14 local news organizations were recognized with Pulitzer nods this year
The Pulitzer Prize Board recognized 14 local news organizations this year, with local news wins in eight of the 15 categories.
Most of the projects focused on social and criminal justice. The Courier-Journal was a finalist in two categories for coverage of the killing of Breonna Taylor, and The Star Tribune netted a win for its coverage of the police murder of George Floyd. 10 of the 17 nominated projects focused on social justice or policing.
The Tampa Bay Times won its third Pulitzer for Local News in the last 10 years for its investigation of the Pasco County Sheriff’s office’s use of computer modeling to identify citizens that it said would be more likely to commit crimes. The award made the Times the most awarded outlet in the Local News category.
Local news coverage of COVID-19 was noticeably absent among this year’s Pulitzer wins. This follows a year when more than 70 local newsrooms closed due to the pandemic.
Here’s a look at all the local finalists:
Public Service Journalism
The Courier-Journal – Louisville, Kentucky (Finalist)
For its unflinching, comprehensive and impactful coverage of the killing of Breonna Taylor and the legacy of systemic racism in the police force and other civic institutions in Louisville, which helped to spur important reforms.
Staff of the Courier-Journal – Louisville, Kentucky (Finalist)
For its exclusive coverage that contradicted police narratives in the killing of Breonna Taylor, and for its sensitive and innovative coverage of the aftermath.
Staff of the Star Tribune — Minneapolis, Minnesota (Winner)
For its urgent, authoritative, and nuanced coverage of the death of George Floyd at the hands of police in Minneapolis and of the reverberations that followed.
Matt Rocheleau, Vernal Coleman, Laura Crimaldi, Evan Allen and Brendan McCarthy of The Boston Globe — Boston, Massachusetts (Winner)
For reporting that uncovered a systematic failure by state governments to share information about dangerous truck drivers that could have kept them off the road, prompting immediate reforms.
Jack Dolan and Brittny Mejia of the Los Angeles Times – Los Angeles, California (Finalist)
For exposing failures in Los Angeles County’s safety-net healthcare system that resulted in months-long wait times for patients, including some who died before getting appointments with specialists.
Staff of The Post and Courier — Charleston, South Carolina (Finalist)
For an ambitious look at how water levels in the city were rising faster than previously thought that also explored the broader social, environmental and regulatory challenges posed by climate change.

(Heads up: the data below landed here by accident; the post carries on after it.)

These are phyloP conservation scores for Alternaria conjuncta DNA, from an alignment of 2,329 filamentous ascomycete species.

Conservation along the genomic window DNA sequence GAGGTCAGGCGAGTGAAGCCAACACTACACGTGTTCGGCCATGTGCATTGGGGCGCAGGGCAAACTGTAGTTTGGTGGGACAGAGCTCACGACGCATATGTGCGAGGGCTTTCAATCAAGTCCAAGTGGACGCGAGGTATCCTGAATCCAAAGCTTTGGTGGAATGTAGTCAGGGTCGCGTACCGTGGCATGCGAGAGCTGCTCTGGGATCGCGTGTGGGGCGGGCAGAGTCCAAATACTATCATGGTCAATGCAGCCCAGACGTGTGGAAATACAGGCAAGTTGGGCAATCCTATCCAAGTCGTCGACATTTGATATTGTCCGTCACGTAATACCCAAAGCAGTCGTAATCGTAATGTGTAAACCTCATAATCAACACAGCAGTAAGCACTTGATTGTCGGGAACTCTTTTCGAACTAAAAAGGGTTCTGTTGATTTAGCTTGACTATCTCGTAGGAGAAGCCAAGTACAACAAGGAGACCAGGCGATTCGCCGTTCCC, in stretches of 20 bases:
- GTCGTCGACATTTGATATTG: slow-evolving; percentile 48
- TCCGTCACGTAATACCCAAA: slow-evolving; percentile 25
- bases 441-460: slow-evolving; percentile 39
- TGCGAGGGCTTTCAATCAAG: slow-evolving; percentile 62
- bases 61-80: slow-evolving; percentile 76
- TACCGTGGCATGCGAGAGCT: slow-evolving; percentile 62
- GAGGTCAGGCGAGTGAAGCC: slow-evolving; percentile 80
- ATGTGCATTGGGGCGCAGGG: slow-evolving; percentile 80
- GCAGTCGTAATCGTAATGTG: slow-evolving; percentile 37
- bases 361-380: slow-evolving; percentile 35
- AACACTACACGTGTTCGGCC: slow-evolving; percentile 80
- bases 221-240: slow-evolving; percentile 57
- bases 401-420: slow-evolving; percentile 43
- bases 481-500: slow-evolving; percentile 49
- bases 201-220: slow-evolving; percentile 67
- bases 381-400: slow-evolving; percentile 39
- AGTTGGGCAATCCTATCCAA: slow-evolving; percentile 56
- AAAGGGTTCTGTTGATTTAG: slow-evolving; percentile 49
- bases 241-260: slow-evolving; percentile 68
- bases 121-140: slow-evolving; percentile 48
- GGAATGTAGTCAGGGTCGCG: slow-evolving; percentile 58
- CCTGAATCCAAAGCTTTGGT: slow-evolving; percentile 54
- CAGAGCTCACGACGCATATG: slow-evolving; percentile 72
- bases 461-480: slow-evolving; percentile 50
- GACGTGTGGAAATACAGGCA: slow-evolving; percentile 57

Kathleen McGrory and Neil Bedi of the Tampa Bay Times— St. Petersburg, Florida (Winner)
For resourceful, creative reporting that exposed how a powerful and politically connected sheriff built a secretive intelligence operation that harassed residents and used grades and child welfare records to profile schoolchildren.
Staffs of The Marshall Project; AL.com, Birmingham; IndyStar, Indianapolis; and the Invisible Institute, Chicago (Winner)
For a year-long investigation of K-9 units and the damage that police dogs inflict on Americans, including innocent citizens and police officers, prompting numerous statewide reforms.
Nadja Drost, freelance contributor, The California Sunday Magazine (Winner)
For a brave and gripping account of global migration that documents a group’s journey on foot through the Darién Gap, one of the most dangerous migrant routes in the world.
Melinda Henneberger of The Kansas City Star — Kansas City, Missouri (Finalist)
For tenacious and deeply reported columns on failures in the criminal justice system, forcefully arguing how systemic problems and abuses affect the larger community.
Roy S. Johnson of the Alabama Media Group — Birmingham, Alabama (Finalist)
For evocative columns on race and remembrance written with style, urgency, and moral clarity.
Michael Paul Williams of the Richmond Times-Dispatch — Richmond, Virginia (Winner)
For penetrating and historically insightful columns that guided Richmond, a former capital of the Confederacy, through the painful and complicated process of dismantling the city’s monuments to white supremacy.
Robert Greene of the Los Angeles Times — Los Angeles, California (Winner)
For editorials on policing, bail reform, prisons and mental health that clearly and holistically examined the Los Angeles criminal justice system.
The Boston Globe — Boston, Massachusetts (Finalist)
For editorials that addressed a controversial local zoning fight, centering the legacy of restrictive housing laws in America’s ongoing conversation about equity, inclusion and opportunity.
Lisa Hagen (WABE, Atlanta, GA), Chris Haxel (KCUR, Kansas City, MO), Graham Smith and Robert Little of National Public Radio (Winner)
For an investigative series on “no compromise” gun rights activists that illuminated the profound differences and deepening schism between American conservatives.
Staffs of the Invisible Institute, Chicago; The Intercept and Topic Studios (Finalist)
For “Somebody,” a dogged and searing investigation of the murder of a young Black man in Chicago and the institutional indifference surrounding it.
via Poynter https://www.poynter.org
June 11, 2021 at 02:24PM